Admittedly I promised myself to stay clean of the inherently difficult recent discussions regarding deletion of questions (e.g. Question deletions are getting out of hand and The Great Question Deletion Audit of 2010, but alas ;)
Being 'hit' again another time by answering an old question only to observe it being deleted shortly thereafter I wonder about the moderation rationale/policy regarding this, I presume it works like so:
- Somebody (i.e. me in this case, see the Google Cache in case you lack the reputation) answers/comments/edits an old question.
- This triggers the question to be 'active' and consequently attention by high reputation users and/or moderators.
- They look at it, wondering what the fuzz about this old one might be and decide to vote for deletion (or delete it right away).
Now, in principle this is fine with me, as mentioned I do not want to discuss whether or not to delete etc., but:
- Any casual user might be quite surprised why his activity triggers deletion, while other related and often pretty similar questions stay untouched and prominently visible while puzzling around still. To continue on the example there are several low quality questions linked as related that might be candidates for deletion too then, e.g.:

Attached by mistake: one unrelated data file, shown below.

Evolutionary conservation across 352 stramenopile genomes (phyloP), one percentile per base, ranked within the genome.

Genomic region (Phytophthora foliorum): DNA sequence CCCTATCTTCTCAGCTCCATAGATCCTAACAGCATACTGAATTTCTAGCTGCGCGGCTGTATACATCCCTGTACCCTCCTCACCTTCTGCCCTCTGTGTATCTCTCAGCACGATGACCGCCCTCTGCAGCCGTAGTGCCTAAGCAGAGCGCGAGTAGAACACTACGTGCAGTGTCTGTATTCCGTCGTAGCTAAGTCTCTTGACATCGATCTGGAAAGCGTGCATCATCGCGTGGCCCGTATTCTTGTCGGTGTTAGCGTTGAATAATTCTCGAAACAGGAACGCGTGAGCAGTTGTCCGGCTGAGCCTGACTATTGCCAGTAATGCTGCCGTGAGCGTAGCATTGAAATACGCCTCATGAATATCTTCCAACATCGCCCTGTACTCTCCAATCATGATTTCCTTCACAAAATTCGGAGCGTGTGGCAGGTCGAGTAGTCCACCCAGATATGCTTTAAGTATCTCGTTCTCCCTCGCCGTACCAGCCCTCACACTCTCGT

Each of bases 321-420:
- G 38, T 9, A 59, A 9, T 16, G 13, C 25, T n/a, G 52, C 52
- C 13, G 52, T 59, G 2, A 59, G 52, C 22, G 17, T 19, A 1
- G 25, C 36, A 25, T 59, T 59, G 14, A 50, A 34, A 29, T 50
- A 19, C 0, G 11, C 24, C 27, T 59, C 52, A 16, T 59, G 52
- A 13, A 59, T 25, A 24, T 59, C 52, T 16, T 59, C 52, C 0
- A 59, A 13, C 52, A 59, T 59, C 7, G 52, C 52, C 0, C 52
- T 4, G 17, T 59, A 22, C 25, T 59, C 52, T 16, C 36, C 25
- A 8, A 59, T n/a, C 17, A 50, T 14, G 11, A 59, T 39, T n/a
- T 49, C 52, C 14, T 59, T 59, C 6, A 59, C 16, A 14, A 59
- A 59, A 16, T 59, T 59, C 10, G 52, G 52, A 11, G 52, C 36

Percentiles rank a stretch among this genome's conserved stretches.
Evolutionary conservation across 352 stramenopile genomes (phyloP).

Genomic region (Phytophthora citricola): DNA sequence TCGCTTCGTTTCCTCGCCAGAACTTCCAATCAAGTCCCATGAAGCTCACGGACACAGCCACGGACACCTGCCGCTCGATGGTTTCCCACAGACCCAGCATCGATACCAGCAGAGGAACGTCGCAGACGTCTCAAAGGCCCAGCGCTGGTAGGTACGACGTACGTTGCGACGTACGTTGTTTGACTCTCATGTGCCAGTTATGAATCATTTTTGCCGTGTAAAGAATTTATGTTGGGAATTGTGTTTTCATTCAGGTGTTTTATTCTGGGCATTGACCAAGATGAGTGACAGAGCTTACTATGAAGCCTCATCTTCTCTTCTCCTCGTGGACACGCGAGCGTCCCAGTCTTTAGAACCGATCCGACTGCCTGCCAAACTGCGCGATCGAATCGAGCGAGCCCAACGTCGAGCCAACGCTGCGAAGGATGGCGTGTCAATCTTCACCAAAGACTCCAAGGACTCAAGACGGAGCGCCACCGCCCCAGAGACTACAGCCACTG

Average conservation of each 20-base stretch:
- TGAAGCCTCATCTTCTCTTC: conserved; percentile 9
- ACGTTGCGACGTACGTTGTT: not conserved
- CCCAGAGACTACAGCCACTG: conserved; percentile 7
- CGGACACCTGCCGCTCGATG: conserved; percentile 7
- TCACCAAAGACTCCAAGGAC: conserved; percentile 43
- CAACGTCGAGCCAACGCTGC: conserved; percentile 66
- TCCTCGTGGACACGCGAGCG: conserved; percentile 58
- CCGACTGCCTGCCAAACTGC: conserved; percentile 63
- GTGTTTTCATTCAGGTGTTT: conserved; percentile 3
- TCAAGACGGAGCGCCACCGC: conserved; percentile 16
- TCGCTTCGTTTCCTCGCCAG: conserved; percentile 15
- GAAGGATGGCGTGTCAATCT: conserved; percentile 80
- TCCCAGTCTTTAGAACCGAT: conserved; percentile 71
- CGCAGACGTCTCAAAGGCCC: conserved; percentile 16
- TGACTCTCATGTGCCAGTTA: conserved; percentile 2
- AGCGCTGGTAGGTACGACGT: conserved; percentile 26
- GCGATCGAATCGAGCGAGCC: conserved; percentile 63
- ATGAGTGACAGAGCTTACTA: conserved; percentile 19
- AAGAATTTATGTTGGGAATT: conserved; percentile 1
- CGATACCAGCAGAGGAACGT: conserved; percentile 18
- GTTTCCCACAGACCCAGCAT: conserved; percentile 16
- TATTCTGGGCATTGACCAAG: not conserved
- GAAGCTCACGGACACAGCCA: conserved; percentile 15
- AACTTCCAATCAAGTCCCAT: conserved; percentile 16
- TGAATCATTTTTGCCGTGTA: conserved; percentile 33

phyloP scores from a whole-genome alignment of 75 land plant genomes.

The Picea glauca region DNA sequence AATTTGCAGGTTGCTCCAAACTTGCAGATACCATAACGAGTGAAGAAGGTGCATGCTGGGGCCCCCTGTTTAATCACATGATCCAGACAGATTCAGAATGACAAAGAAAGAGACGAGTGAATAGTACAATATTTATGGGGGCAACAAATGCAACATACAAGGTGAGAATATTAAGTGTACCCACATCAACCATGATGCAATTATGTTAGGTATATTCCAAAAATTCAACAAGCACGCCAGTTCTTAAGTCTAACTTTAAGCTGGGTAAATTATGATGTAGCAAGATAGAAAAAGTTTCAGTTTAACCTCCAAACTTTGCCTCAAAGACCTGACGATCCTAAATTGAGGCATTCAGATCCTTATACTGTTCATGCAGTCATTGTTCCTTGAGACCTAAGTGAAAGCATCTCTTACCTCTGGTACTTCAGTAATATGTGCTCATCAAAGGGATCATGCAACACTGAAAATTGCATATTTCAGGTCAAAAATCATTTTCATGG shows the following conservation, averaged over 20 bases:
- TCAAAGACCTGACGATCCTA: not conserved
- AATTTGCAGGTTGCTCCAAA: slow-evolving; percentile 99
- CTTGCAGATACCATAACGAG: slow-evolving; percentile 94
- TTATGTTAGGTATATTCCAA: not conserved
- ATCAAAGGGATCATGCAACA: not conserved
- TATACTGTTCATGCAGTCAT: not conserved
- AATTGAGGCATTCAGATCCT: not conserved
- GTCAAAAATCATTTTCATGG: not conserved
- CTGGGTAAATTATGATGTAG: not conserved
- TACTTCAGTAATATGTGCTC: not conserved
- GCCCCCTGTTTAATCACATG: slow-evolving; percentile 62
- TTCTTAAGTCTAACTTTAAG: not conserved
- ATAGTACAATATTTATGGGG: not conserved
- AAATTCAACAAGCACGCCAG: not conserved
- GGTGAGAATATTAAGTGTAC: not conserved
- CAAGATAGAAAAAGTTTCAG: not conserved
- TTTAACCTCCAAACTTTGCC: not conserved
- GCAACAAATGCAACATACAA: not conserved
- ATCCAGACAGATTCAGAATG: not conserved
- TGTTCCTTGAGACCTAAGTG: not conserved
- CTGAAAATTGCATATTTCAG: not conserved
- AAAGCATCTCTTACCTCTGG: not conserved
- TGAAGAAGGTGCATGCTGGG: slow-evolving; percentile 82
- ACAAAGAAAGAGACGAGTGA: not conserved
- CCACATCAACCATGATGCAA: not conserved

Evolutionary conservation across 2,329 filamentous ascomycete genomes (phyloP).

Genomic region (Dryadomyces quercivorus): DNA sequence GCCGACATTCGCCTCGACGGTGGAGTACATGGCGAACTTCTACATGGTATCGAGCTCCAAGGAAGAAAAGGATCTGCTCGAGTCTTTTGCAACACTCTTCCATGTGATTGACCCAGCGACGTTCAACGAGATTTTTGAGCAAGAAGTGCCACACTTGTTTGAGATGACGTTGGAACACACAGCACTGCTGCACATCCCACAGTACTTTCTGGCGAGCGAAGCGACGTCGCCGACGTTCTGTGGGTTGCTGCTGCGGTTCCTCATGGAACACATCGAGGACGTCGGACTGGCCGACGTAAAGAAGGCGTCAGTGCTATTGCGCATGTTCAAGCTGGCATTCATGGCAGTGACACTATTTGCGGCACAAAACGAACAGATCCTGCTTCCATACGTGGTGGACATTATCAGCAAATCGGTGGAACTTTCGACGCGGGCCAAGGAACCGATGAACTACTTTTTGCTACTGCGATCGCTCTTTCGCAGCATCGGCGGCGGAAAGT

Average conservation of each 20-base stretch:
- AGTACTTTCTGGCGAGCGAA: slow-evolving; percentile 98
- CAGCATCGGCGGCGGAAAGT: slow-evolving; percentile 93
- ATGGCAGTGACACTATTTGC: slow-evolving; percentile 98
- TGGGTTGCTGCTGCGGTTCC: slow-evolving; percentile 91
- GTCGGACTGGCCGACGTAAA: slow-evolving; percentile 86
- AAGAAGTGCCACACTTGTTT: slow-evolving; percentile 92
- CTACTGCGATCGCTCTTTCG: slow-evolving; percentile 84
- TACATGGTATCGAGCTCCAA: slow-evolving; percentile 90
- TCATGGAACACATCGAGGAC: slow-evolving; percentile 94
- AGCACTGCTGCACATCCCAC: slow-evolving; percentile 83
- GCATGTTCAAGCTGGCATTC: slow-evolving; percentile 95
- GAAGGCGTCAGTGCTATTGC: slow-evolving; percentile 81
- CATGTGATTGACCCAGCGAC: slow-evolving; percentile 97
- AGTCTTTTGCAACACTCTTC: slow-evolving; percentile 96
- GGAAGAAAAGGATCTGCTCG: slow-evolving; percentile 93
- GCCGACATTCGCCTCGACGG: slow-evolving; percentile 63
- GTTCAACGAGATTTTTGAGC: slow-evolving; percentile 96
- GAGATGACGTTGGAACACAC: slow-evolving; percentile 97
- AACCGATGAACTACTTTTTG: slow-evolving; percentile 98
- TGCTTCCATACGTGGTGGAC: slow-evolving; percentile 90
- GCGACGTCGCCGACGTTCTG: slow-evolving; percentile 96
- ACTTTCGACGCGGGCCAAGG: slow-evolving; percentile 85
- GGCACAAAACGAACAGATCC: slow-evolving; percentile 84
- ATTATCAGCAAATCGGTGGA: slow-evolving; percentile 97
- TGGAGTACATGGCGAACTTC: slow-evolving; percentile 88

- Granted, the question I provided an answer for might have had a somewhat more offensive tone (the author appended a disclaimer though), but I think the well reasoned answers provided there do actually deliver more value than several of those to the questions mentioned above, YMMV of course.
- Again, I'm not opposing the deletion, just questioning the chain of events and decision transparency.
So I wonder: Shouldn't responsible/sensible deletion of (old) questions imply looking at related ones too?
I don't want to judge on or even ask for anybodys time allocation, but I'd think having a quick peak at related questions while voting for or performing a deletion should be quite fast and actually benefit the very intent of the actor, shouldn't it? This could improve fairness, transparency and, not the least, the quality of the sites content even further, IMHO.